Dharawal Dreaming is a music production of 60 minutes duration, that incorporates storytelling and dance. Dharawal Dreaming is based on Dharawal Aboriginal creation stories, and is created and performed by the music trio "Waratah" in collaboration with Dharawal performers Matthew Doyle, Deborah Lennis and Frances Bodkin. The project celebrates Australian contemporary music, indigenous music & stories, and native flora. Although an unlikely combination, these topics are linked through the fulcrum of Dharawal culture.
Dharawal Dreaming focuses on two related stories, and treats them sequentially - Miwa Gawaian ("How the White Waratah Came to Be") and Miwa Gawaian and Waratah ("How the White Waratah Became Red").
Miwa Gawaian tells how the Spirit Woman Korrobori came to Earth from the sky, and created the world as a place to rest during her travels. She created trees and plants, to provide food, beauty and shelter. Then she created two sisters to look after the world she had crafted. She named the sisters Wurrata, the Beautiful One, and Wiridjiribin, the Rememberer. Korrobori showed the sisters all around the world she had made, and taught then which plants they could use for food, medicine, and other things.
When the time cam for Korrobori to return home, the sisters were sad, and begged her not to leave. Korrobori took her magic staff and planted it into the ground, where it turned into a beautiful white flower. She named it Miwa Gawaian, although this flower is now known as the White Waratah. Korrobori told the sisters that if they needed her, they could always talk to her through the Miwa Gawaian. She would hear them and come to help them.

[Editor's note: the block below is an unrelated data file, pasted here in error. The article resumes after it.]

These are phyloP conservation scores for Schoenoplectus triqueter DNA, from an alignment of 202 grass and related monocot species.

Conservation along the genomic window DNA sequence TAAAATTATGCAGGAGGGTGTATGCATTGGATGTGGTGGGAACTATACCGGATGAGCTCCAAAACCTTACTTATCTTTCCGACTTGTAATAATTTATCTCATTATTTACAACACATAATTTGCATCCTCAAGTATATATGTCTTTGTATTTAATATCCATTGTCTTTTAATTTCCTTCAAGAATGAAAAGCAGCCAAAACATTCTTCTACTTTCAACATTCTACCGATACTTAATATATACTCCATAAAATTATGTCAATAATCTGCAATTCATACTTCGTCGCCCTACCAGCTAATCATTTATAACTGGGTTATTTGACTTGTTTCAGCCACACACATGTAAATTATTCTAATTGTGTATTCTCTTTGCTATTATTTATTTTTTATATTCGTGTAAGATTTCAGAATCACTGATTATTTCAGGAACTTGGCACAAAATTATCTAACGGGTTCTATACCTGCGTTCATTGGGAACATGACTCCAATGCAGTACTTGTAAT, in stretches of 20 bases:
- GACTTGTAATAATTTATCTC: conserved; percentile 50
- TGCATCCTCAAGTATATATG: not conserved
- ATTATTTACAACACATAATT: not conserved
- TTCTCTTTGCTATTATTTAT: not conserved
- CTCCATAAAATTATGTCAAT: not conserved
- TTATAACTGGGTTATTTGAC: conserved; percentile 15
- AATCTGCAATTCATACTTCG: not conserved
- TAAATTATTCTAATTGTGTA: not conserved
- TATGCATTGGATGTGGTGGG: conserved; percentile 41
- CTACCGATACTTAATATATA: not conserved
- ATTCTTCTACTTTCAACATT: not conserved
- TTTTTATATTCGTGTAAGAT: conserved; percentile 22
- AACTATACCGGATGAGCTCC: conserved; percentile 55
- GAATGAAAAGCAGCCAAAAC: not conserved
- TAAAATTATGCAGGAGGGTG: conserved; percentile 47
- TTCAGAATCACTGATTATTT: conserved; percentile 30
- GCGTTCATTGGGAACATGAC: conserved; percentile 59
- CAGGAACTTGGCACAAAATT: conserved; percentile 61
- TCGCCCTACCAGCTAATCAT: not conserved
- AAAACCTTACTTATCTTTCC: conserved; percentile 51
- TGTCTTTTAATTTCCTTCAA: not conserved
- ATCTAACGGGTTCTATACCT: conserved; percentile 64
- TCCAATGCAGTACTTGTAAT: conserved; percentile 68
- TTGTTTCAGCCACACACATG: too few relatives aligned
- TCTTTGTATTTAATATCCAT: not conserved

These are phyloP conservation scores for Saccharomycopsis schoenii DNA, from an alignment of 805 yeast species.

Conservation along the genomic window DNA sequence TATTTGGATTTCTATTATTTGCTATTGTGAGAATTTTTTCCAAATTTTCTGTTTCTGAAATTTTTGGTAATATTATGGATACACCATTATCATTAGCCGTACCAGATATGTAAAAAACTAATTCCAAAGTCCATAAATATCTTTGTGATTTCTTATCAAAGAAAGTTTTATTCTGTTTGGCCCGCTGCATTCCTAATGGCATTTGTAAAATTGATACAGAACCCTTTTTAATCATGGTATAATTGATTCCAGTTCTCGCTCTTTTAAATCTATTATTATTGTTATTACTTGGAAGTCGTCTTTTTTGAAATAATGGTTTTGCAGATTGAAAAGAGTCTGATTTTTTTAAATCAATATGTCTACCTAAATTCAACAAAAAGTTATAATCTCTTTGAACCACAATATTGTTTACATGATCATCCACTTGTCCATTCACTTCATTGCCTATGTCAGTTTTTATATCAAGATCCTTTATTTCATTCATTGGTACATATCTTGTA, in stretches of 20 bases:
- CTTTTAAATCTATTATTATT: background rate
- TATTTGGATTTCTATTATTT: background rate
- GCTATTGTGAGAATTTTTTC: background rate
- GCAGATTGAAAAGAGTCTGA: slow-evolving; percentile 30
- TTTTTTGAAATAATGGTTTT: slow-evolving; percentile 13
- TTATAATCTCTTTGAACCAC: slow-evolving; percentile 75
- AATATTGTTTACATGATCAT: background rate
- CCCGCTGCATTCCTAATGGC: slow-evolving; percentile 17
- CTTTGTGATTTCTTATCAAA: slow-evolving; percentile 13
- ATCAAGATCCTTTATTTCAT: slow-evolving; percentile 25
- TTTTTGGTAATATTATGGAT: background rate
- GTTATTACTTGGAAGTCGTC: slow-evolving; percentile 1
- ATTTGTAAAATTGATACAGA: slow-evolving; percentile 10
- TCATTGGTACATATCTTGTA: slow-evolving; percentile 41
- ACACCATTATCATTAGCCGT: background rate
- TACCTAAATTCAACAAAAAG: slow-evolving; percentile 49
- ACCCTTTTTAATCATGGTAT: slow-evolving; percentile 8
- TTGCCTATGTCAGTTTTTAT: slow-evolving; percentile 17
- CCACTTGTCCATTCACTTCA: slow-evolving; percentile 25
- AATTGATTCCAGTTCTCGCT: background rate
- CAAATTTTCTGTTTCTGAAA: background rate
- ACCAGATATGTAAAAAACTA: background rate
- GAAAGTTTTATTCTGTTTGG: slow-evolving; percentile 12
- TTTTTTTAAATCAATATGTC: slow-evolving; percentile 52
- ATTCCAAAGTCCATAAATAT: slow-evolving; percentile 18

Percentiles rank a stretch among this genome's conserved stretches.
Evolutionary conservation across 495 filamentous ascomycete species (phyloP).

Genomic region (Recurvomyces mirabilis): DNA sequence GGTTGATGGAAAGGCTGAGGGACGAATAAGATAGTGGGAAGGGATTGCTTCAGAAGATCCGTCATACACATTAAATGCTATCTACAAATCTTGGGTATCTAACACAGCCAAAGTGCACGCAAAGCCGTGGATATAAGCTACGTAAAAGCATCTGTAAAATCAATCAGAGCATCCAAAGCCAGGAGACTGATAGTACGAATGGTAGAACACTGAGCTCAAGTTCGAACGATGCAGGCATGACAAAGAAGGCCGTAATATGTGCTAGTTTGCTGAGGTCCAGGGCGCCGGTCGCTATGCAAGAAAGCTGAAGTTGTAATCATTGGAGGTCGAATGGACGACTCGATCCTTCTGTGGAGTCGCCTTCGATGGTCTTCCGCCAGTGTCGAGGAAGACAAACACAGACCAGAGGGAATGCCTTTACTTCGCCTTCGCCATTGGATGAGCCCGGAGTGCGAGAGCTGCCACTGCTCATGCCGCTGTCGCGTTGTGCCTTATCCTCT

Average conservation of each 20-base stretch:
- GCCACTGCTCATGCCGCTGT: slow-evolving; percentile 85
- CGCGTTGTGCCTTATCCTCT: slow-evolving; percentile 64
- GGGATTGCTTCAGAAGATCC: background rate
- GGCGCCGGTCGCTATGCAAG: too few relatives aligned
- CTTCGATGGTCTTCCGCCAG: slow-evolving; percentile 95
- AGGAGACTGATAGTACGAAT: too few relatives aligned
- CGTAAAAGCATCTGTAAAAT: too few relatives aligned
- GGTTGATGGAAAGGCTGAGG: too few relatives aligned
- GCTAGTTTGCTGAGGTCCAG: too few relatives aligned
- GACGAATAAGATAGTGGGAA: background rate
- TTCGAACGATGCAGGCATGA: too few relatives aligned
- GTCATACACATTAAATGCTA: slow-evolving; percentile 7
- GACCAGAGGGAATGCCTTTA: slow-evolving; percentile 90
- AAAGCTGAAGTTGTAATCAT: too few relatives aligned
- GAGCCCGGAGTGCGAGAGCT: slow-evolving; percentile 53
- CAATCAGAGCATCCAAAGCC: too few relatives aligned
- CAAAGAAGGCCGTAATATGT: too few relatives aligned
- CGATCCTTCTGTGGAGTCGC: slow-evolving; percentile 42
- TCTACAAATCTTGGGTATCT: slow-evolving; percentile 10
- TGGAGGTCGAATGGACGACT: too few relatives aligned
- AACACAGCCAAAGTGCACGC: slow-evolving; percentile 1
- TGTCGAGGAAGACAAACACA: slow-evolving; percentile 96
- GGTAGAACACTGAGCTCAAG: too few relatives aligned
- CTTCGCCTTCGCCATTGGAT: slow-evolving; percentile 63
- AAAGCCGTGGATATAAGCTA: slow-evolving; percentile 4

Wurrata and Wiridjiribin were the ancestors of the Dharawal people. For many generations, only women named Wurrata were given the special task of tending the Miwa Gawaian, the gift of Korrobori.
Miwa Gawaian and Waratah tells of a time many generations later, when a particularly beautiful young woman named Wurrata was given the task of tending the Miwa Gawaian. Many young men of the Dharawal clans fall in love with Wurrata, but she wanted only to do her duty to Miwa Gawaian. Mananga, a great and powerful warrior, also fell in love with Wurrata, and wanted her for his wife, regardless of her duties to Miwa Gawaian.
Mananga tried many things, including magic, to make Wurrata fall in love with him, but it did not work. Finally Mananga threatened that if Wurrata refused to go with him, he would destroy the Miwa Gawaian. As he swung his axe at the flower, Wurrata threw herself in the way, to protect the Miwa Gawaian. Managa's axe struck Wurrata instead. Mananga had killed the woman he loved.
Seeing through the Miwa Gawaian, Korrobori saw everything that happened and grieved for Wurrata. She turned Wurrata's spirit into a honey bee, so that she will always be able to look after the flower. And to honour the bravery of Wurrata, she decreed that from that time on, all the children of the white flower will be born red, the colour of Wurrata's blood.
Masthead photo (Waratah) by Peter Sams. Courtesy of the Australian 2005 Aichi Expo Unit